Diane Beeson is Professor Emerita of Sociology, California State University, East Bay and Associate Director of the Alliance for Humane Biotechnology.

In this powerful documentary, surrogacy, perceived as ‘the gift of life’ by many, is exposed for what it really is: a dangerous unequal business transaction between rich people buying a baby and poor women whose bodies and lives are harmed and exploited. Through the diverse stories of four brave women we learn about the heartaches this cruel game of commodifying women as ‘breeders’ causes: to the women who suffer bodily and emotional pain, to the children born of surrogacy who feel abandoned or bought. A must watch for anyone who wants to learn about ‘free’ reproductive slavery 21st century style.

Dr. Renate Klein is a long-time feminist author and critic of reproductive technologies, co-founder of FINRRAGE (Feminist International Network of Resistance to Reproductive and Genetic Engineering), and former Professor of Women’s Studies at Deakin University, Melbourne, Australia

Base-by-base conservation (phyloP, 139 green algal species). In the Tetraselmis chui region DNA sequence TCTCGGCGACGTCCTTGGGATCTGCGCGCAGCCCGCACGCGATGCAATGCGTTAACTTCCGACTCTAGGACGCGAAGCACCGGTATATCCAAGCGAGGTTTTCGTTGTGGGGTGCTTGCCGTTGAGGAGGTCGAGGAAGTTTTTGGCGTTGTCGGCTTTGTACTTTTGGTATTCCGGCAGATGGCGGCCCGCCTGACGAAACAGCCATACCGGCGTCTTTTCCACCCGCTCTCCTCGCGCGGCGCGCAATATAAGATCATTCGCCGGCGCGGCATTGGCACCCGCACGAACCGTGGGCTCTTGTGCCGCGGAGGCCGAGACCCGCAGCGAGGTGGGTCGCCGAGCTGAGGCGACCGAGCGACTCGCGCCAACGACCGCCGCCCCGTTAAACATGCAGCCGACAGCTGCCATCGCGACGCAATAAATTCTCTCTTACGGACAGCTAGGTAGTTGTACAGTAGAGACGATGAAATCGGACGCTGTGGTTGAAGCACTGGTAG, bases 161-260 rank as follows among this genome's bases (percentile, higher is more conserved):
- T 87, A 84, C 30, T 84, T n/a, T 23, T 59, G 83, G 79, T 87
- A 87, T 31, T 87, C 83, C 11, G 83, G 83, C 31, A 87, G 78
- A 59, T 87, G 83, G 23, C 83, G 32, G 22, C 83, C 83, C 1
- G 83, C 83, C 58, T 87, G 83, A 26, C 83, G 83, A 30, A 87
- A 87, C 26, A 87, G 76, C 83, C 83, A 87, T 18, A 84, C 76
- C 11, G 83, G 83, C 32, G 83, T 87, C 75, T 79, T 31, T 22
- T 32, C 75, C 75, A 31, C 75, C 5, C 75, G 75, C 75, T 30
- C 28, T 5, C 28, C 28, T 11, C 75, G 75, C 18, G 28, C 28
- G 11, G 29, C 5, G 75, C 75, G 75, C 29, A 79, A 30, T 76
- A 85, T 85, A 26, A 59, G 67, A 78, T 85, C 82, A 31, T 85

The desire to love a child is a beautiful one and infertility is a heartbreaking pain. As we rush to remake family using all technology available to us, pushing aside wise law, veiling the commodification of life in euphemism, this documentary is an alarming wake-up call. Breeders stands athwart this dehumanization yelling Stop! Please, listen to the brave victims of cries of “love” and “hope.” Our desires can never justify human servitude.

Kathryn Jean Lopez, Editor-at-large National Review Online & nationally syndicated columnist